Debt helplines in Britain are likely to be fairly active at the beginning of 2010, according to one industry practitioner.
Ian Boden-Smyth of the UK Insolvency Helpline made this comment following a statement from the National Audit Office revealing that, at the end of November 2009, personal borrowing constituted 160 per cent of household annual pre-tax income.
It was also seen that, between July 2008 and July 2009, there was a 28 per cent climb in the number of Britons contacting advice providers.
Mr Boden-Smyth noted that, although the first quarter of the year is likely to be “pretty busy” for advisory services, lines will be quieter around holiday times such as Easter.
“If people have debts, they worry about it after holidays,” he remarked.
He went on to state that his organisation – which claims to be the biggest professional body of lawyers and accountants specialising in financial advice in the country – has witnessed “huge demand”, although he added that “95 per cent of calls get answered and dealt with”.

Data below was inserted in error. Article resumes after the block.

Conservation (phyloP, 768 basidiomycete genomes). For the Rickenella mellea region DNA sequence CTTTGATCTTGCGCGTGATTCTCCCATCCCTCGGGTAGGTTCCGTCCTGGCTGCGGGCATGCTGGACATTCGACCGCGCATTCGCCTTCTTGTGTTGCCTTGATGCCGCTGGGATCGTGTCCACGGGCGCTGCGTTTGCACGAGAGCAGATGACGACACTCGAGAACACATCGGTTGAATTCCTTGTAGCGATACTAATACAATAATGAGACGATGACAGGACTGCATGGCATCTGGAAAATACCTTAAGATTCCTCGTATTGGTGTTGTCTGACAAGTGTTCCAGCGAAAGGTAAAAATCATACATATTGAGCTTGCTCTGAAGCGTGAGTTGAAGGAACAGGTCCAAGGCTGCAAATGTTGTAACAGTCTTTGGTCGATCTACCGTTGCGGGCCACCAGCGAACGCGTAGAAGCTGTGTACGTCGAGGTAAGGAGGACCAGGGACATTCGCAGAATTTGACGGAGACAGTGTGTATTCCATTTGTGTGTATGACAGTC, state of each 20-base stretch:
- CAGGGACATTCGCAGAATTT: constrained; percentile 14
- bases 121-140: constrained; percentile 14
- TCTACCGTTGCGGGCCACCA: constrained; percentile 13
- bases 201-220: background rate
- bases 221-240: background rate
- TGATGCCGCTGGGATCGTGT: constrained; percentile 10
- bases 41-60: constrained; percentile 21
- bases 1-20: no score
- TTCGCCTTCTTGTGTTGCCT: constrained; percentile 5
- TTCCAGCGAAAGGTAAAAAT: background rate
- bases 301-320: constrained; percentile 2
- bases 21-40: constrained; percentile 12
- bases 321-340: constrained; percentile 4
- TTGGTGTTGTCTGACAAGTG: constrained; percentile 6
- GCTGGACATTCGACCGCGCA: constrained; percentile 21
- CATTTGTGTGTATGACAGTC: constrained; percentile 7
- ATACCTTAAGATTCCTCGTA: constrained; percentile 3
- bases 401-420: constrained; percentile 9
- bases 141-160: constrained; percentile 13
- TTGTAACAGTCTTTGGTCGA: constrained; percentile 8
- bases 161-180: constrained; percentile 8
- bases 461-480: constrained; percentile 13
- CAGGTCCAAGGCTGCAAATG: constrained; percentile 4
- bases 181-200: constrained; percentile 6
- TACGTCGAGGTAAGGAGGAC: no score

Group marketing manager for ClearDebt Jacqueline Cohen also commented on this issue, saying: “Since the announcement that the UK is officially out of the recession, we expect many people will take stock of their finances and make the decision to address their debt.
“Those who have been hiding their head in the sand will see this as the right time to take a deep breath and consider facing the music. Because of this, we need to ensure as an industry that we’re providing the public with fluid access to free and accurate advice, helping them to make key decisions about the right debt solution for them.”
By Sarah Adie